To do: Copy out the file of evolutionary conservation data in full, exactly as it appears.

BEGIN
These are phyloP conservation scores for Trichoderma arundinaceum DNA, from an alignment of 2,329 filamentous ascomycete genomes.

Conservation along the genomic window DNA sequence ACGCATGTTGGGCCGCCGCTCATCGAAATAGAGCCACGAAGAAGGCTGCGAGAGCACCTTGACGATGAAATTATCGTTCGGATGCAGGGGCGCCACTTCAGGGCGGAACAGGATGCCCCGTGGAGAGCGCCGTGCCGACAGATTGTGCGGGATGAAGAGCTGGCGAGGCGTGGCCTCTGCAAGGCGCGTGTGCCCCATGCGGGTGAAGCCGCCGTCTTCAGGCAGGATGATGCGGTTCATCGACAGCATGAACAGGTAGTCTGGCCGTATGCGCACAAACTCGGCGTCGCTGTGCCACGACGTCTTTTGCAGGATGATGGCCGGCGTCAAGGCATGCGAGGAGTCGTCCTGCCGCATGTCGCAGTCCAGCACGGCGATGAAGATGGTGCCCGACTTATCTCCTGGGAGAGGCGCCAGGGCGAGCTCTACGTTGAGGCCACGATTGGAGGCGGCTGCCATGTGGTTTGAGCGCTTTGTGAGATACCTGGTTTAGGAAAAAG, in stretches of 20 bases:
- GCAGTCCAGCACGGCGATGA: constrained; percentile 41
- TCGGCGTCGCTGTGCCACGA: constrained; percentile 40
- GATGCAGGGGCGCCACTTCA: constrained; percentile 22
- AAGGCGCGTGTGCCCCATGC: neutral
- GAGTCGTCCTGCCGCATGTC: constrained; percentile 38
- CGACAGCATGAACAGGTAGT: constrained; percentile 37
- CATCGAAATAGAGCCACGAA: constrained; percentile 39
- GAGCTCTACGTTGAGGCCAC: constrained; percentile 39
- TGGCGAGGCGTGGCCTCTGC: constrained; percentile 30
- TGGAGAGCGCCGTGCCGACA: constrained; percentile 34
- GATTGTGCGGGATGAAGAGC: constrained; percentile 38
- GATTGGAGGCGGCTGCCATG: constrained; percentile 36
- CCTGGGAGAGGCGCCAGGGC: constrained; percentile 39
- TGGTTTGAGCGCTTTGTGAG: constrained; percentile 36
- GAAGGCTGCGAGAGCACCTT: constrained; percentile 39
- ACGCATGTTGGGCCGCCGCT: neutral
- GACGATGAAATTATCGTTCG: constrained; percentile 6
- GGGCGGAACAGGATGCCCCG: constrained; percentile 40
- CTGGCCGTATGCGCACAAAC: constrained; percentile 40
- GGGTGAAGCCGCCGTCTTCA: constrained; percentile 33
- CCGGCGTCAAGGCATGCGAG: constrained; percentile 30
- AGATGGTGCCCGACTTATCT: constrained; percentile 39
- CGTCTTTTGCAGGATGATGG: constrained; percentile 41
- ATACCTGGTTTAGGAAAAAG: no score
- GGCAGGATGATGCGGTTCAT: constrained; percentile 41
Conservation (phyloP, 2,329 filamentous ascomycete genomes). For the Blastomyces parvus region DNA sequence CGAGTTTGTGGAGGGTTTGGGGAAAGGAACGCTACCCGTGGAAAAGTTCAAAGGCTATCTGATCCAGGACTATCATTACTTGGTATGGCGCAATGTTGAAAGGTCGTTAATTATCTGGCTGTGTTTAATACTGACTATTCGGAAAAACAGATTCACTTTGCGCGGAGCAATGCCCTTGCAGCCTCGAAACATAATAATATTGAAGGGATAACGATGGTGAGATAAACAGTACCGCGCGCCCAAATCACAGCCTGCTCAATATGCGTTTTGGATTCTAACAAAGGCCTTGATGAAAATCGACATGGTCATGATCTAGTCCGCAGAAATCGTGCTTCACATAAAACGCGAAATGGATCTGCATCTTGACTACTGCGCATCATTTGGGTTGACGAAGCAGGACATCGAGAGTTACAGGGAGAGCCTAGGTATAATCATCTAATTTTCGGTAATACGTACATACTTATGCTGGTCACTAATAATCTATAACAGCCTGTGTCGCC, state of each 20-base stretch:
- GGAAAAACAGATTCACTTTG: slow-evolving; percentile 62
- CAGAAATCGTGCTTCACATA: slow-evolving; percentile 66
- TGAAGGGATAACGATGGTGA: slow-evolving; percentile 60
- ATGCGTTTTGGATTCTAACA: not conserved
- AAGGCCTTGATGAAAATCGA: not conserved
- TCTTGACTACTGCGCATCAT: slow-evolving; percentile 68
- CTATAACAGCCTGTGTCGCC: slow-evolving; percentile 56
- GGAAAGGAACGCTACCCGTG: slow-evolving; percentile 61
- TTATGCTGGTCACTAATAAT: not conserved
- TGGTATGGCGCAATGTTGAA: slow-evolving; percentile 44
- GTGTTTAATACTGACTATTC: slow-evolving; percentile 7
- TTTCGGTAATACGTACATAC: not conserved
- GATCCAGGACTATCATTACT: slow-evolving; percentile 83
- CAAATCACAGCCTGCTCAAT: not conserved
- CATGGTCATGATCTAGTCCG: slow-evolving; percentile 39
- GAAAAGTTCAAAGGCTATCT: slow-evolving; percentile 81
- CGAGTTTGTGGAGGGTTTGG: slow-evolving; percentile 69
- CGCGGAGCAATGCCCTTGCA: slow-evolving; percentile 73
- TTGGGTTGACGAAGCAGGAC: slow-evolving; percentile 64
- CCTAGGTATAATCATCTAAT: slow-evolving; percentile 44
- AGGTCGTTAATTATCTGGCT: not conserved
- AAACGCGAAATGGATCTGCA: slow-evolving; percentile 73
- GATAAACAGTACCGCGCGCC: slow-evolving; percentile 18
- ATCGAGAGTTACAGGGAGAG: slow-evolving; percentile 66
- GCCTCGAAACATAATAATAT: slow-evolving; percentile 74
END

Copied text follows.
These are phyloP conservation scores for Trichoderma arundinaceum DNA, from an alignment of 2,329 filamentous ascomycete genomes.

Conservation along the genomic window DNA sequence ACGCATGTTGGGCCGCCGCTCATCGAAATAGAGCCACGAAGAAGGCTGCGAGAGCACCTTGACGATGAAATTATCGTTCGGATGCAGGGGCGCCACTTCAGGGCGGAACAGGATGCCCCGTGGAGAGCGCCGTGCCGACAGATTGTGCGGGATGAAGAGCTGGCGAGGCGTGGCCTCTGCAAGGCGCGTGTGCCCCATGCGGGTGAAGCCGCCGTCTTCAGGCAGGATGATGCGGTTCATCGACAGCATGAACAGGTAGTCTGGCCGTATGCGCACAAACTCGGCGTCGCTGTGCCACGACGTCTTTTGCAGGATGATGGCCGGCGTCAAGGCATGCGAGGAGTCGTCCTGCCGCATGTCGCAGTCCAGCACGGCGATGAAGATGGTGCCCGACTTATCTCCTGGGAGAGGCGCCAGGGCGAGCTCTACGTTGAGGCCACGATTGGAGGCGGCTGCCATGTGGTTTGAGCGCTTTGTGAGATACCTGGTTTAGGAAAAAG, in stretches of 20 bases:
- GCAGTCCAGCACGGCGATGA: constrained; percentile 41
- TCGGCGTCGCTGTGCCACGA: constrained; percentile 40
- GATGCAGGGGCGCCACTTCA: constrained; percentile 22
- AAGGCGCGTGTGCCCCATGC: neutral
- GAGTCGTCCTGCCGCATGTC: constrained; percentile 38
- CGACAGCATGAACAGGTAGT: constrained; percentile 37
- CATCGAAATAGAGCCACGAA: constrained; percentile 39
- GAGCTCTACGTTGAGGCCAC: constrained; percentile 39
- TGGCGAGGCGTGGCCTCTGC: constrained; percentile 30
- TGGAGAGCGCCGTGCCGACA: constrained; percentile 34
- GATTGTGCGGGATGAAGAGC: constrained; percentile 38
- GATTGGAGGCGGCTGCCATG: constrained; percentile 36
- CCTGGGAGAGGCGCCAGGGC: constrained; percentile 39
- TGGTTTGAGCGCTTTGTGAG: constrained; percentile 36
- GAAGGCTGCGAGAGCACCTT: constrained; percentile 39
- ACGCATGTTGGGCCGCCGCT: neutral
- GACGATGAAATTATCGTTCG: constrained; percentile 6
- GGGCGGAACAGGATGCCCCG: constrained; percentile 40
- CTGGCCGTATGCGCACAAAC: constrained; percentile 40
- GGGTGAAGCCGCCGTCTTCA: constrained; percentile 33
- CCGGCGTCAAGGCATGCGAG: constrained; percentile 30
- AGATGGTGCCCGACTTATCT: constrained; percentile 39
- CGTCTTTTGCAGGATGATGG: constrained; percentile 41
- ATACCTGGTTTAGGAAAAAG: no score
- GGCAGGATGATGCGGTTCAT: constrained; percentile 41
Conservation (phyloP, 2,329 filamentous ascomycete genomes). For the Blastomyces parvus region DNA sequence CGAGTTTGTGGAGGGTTTGGGGAAAGGAACGCTACCCGTGGAAAAGTTCAAAGGCTATCTGATCCAGGACTATCATTACTTGGTATGGCGCAATGTTGAAAGGTCGTTAATTATCTGGCTGTGTTTAATACTGACTATTCGGAAAAACAGATTCACTTTGCGCGGAGCAATGCCCTTGCAGCCTCGAAACATAATAATATTGAAGGGATAACGATGGTGAGATAAACAGTACCGCGCGCCCAAATCACAGCCTGCTCAATATGCGTTTTGGATTCTAACAAAGGCCTTGATGAAAATCGACATGGTCATGATCTAGTCCGCAGAAATCGTGCTTCACATAAAACGCGAAATGGATCTGCATCTTGACTACTGCGCATCATTTGGGTTGACGAAGCAGGACATCGAGAGTTACAGGGAGAGCCTAGGTATAATCATCTAATTTTCGGTAATACGTACATACTTATGCTGGTCACTAATAATCTATAACAGCCTGTGTCGCC, state of each 20-base stretch:
- GGAAAAACAGATTCACTTTG: slow-evolving; percentile 62
- CAGAAATCGTGCTTCACATA: slow-evolving; percentile 66
- TGAAGGGATAACGATGGTGA: slow-evolving; percentile 60
- ATGCGTTTTGGATTCTAACA: not conserved
- AAGGCCTTGATGAAAATCGA: not conserved
- TCTTGACTACTGCGCATCAT: slow-evolving; percentile 68
- CTATAACAGCCTGTGTCGCC: slow-evolving; percentile 56
- GGAAAGGAACGCTACCCGTG: slow-evolving; percentile 61
- TTATGCTGGTCACTAATAAT: not conserved
- TGGTATGGCGCAATGTTGAA: slow-evolving; percentile 44
- GTGTTTAATACTGACTATTC: slow-evolving; percentile 7
- TTTCGGTAATACGTACATAC: not conserved
- GATCCAGGACTATCATTACT: slow-evolving; percentile 83
- CAAATCACAGCCTGCTCAAT: not conserved
- CATGGTCATGATCTAGTCCG: slow-evolving; percentile 39
- GAAAAGTTCAAAGGCTATCT: slow-evolving; percentile 81
- CGAGTTTGTGGAGGGTTTGG: slow-evolving; percentile 69
- CGCGGAGCAATGCCCTTGCA: slow-evolving; percentile 73
- TTGGGTTGACGAAGCAGGAC: slow-evolving; percentile 64
- CCTAGGTATAATCATCTAAT: slow-evolving; percentile 44
- AGGTCGTTAATTATCTGGCT: not conserved
- AAACGCGAAATGGATCTGCA: slow-evolving; percentile 73
- GATAAACAGTACCGCGCGCC: slow-evolving; percentile 18
- ATCGAGAGTTACAGGGAGAG: slow-evolving; percentile 66
- GCCTCGAAACATAATAATAT: slow-evolving; percentile 74